Reaching out: The value of outreach in marketing

As a key part of a marketing strategy, outreach is the process of contacting influential bloggers and website owners to have your content published on their sites and shared with their readers.

lauren-henleyBy Lauren Henley, every1.

It creates opportunities for engagement with your prospective customers – helping you reach the right people at the right time – while building links to your online brand and creating a buzz about your business. If the content you publish is relevant to your target audience, they may contact you to find out more.

So how does outreach work?

Imagine a potential customer is searching for specific topics online. They try their favourite blogger’s website and come across a new piece of content – a really interesting blog (your outreach) about those topics. In the article byline they see your company name with a link to your site. Liking what they’ve read, they click the link. Within seconds they’re introduced to your brand, your products and services; exactly what they’re looking for. Impressed, they decide to contact you for more information.

This customer learns about your company, visits your website and makes a business enquiry ­– all because of your outreach.

The evolution of outreach

The value of good outreach has grown in recent years. When Google ranked websites in its results pages in the past, there were no rules and regulations for link building. Companies could get away with paying for dozens of links from link-building businesses to help them rank higher.

But Google soon recognised many websites were using such unethical SEO tactics and decided to step in. In 2012 the search engine announced the Penguin Update, which targeted sites with signs of unnatural link building. Guilty websites had to remove such links and disappeared from the rankings, with Google heavily penalising many businesses.

The days of dishing out auto generated poor quality content and using link networks to quickly build up links, without skill and effort, are now long gone. Outreach takes time and effort, and patience is needed to gain quality trustworthy links.

How to practice good outreach

The basics of outreach marketing may sound simple: emailing some bloggers to tell them about your company and then waiting for a response.

The truth is, it’s a big process – from extensive research to find a suitable blogger, to producing a quality piece they’re happy with which appeals to their readers and attracts them to your brand.

It can take over 15 hours to create one outreach placement, which involves:
  • Finding appropriate blogs or websites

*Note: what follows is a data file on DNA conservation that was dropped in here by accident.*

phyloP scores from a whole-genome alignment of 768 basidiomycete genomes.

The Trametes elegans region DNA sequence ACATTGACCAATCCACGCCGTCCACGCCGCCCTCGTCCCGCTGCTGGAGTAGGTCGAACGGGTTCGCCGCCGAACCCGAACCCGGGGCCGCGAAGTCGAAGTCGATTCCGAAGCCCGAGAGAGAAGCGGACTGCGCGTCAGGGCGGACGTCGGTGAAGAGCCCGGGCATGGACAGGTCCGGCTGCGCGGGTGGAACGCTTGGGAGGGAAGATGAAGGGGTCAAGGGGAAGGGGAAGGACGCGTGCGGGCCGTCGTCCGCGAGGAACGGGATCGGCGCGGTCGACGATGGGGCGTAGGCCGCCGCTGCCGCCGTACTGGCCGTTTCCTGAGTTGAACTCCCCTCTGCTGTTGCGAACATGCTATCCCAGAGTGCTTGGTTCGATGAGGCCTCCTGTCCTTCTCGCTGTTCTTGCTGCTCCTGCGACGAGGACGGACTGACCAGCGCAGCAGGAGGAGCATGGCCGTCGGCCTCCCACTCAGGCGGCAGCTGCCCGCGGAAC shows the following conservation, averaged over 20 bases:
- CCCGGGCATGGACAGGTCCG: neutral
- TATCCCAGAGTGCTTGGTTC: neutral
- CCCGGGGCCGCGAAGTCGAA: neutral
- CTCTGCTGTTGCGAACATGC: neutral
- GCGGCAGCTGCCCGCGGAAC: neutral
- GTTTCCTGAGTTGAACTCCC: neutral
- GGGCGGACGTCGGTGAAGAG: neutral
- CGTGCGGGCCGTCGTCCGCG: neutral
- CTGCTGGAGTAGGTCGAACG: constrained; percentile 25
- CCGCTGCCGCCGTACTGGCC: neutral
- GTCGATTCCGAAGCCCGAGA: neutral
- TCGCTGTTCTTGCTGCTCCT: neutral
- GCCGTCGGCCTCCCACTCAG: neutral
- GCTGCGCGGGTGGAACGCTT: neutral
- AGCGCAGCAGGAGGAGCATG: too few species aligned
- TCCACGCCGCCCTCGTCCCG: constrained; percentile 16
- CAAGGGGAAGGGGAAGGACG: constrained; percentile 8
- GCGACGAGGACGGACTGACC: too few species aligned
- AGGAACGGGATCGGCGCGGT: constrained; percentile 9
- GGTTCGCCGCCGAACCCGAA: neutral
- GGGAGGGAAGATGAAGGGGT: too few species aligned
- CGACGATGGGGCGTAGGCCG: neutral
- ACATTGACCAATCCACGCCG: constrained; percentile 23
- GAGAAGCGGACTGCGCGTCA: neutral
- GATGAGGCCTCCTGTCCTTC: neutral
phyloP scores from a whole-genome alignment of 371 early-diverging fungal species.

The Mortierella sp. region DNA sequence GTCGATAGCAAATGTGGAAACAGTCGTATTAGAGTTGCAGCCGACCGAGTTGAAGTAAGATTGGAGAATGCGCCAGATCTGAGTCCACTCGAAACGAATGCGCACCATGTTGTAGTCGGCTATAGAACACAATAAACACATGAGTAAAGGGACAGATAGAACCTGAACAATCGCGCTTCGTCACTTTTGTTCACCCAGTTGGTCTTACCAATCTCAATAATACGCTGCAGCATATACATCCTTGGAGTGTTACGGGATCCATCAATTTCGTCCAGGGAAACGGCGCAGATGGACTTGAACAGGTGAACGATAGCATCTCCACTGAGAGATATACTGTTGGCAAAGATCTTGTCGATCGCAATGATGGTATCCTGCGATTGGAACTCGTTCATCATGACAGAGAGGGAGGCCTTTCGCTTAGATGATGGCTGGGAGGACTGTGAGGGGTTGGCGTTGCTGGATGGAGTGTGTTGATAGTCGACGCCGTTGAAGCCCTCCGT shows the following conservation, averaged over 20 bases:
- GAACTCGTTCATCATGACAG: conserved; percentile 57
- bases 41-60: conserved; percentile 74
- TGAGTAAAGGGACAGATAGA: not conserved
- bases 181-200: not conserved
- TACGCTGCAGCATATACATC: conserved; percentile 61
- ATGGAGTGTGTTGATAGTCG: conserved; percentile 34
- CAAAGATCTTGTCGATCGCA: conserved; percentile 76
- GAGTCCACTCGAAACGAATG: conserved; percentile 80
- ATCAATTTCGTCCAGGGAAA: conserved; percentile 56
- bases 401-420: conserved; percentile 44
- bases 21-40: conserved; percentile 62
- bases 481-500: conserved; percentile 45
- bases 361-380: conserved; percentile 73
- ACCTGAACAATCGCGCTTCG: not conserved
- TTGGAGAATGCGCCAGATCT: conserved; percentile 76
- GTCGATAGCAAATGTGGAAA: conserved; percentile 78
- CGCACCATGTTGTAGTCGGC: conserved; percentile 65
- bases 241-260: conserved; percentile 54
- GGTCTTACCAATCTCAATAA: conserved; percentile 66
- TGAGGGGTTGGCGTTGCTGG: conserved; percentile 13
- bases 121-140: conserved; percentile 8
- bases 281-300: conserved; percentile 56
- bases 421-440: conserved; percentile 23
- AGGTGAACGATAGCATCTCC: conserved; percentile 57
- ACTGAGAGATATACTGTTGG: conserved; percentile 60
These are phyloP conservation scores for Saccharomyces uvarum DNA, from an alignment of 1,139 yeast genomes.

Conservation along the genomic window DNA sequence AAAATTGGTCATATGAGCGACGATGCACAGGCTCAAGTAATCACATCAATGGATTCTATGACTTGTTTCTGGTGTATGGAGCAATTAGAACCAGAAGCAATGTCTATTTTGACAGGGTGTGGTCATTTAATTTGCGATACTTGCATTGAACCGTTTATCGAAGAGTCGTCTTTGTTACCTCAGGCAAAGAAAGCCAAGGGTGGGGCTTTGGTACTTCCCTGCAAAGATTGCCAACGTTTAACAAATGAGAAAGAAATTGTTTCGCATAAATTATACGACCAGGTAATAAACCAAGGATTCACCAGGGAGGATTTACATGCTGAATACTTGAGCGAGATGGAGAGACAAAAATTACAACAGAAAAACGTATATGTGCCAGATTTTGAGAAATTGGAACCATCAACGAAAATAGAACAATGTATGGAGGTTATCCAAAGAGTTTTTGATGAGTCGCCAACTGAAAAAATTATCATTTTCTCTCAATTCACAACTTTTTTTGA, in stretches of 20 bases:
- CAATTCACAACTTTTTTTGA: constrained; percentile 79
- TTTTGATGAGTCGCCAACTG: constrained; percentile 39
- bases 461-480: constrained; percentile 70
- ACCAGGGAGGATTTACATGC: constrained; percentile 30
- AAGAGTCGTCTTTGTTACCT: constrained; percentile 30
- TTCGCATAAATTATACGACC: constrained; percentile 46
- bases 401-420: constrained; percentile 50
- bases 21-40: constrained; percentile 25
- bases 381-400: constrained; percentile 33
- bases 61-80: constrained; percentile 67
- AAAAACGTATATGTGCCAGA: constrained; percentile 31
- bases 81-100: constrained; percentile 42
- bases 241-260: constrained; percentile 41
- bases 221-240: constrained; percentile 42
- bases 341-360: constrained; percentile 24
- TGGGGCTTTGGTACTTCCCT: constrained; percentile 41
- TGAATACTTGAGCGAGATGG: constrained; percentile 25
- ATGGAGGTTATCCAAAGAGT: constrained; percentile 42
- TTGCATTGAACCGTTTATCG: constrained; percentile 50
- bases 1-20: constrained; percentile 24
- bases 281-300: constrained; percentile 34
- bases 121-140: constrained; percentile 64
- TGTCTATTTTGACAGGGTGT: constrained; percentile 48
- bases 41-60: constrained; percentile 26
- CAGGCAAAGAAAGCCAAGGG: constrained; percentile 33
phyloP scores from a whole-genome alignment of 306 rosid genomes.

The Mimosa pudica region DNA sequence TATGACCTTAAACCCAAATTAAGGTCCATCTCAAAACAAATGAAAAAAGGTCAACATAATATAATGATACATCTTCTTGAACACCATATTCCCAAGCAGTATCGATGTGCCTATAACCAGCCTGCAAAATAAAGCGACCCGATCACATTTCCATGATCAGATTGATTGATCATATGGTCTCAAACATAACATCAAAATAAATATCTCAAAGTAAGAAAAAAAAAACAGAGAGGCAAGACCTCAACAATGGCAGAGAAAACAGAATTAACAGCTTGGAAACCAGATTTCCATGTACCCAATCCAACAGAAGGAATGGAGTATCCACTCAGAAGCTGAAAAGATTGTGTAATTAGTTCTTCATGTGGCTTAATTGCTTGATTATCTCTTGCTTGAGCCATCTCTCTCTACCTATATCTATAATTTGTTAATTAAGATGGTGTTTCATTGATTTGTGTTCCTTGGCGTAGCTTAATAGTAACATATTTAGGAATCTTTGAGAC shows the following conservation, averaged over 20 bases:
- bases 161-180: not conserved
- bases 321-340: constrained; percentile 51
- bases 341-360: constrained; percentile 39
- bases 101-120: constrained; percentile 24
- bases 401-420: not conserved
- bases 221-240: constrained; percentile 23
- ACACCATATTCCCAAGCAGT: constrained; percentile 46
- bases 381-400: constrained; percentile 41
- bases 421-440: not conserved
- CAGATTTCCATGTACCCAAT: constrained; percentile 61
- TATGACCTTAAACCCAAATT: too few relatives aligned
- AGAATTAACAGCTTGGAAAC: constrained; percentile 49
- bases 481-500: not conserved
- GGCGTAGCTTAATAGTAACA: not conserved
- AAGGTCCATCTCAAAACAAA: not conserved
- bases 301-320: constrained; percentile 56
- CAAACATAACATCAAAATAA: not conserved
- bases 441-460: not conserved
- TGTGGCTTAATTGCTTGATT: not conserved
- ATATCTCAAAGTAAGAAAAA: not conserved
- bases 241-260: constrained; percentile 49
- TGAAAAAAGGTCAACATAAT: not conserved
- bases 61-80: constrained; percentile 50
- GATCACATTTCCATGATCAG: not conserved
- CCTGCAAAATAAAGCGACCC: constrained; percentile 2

• Researching their site for suitability
  • Preparing a pitch for the blogger
  • Negotiating a placement
  • Creating content or commissioning a pre-written piece
  • Ensuring new content meets the blogger’s deadline and they’re happy with the result
  • Making sure the approved content (with links) is published at the agreed time and resolving issues such as missing links, once the post has gone live
It’s important to come up with some good interesting content ideas that will appeal to relevant bloggers and their audience. Even if you feel you aren’t in the most exciting industry, you should be able to think up ideas for content that are valuable to both them and you. Think about what you’re trying to achieve, alongside the blog’s key messages, themes, style and tone.

Outreach promotes your brand, which makes it even more important to push out well-written, interesting, accurate, enjoyable and engaging content too. If you’re still creating articles with keywords shoehorned into every other sentence, or rehashing highly derivative work based on what other people did last year, the reader (and search engines) could associate your brand with poor quality or other negative characteristics, which your blogger and their audience won’t want. First impressions count, so make sure your content is up to scratch.

Alternative ways to approach outreach marketing

Informative, valuable, error free and well-placed articles will promote your brand and get you a return on your investment. But it’s worth noting, outreach doesn’t have to be written content. Try turning some interesting data you’ve sourced into an interactive infographic to add colour to a blogger’s site, share one of your products with a blogger in return for a review, or run a competition that bloggers can take part in– the possibilities are endless.

Sometimes ‘out-of-the-box’ thinking can turn a good campaign into a great campaign. Detergent company, Ariel, proved this when they worked with a women’s fashion brand in an innovative outreach campaign. It involved Ariel sending fashion bloggers stained designer clothes along with an Ariel stain remover that, when used, revealed the iconic print of the fashion brand.

The campaign was a huge success, resulting in bloggers choosing to upload videos to their sites of themselves happily holding up their clothes – before and after they’d been washed with the Ariel product. The campaign reached three million people and received more than 4,200 Facebook shares, 15k Instagram likes and an average of one tweet per minute during their event – clearly demonstrating the power and possibilities of outreach. To learn more about the benefits of outreach marketing take a look at our case study for Accentuate, for who we planned and deployed an outreach campaign as part of our launch of their new party game, generating fantastic results.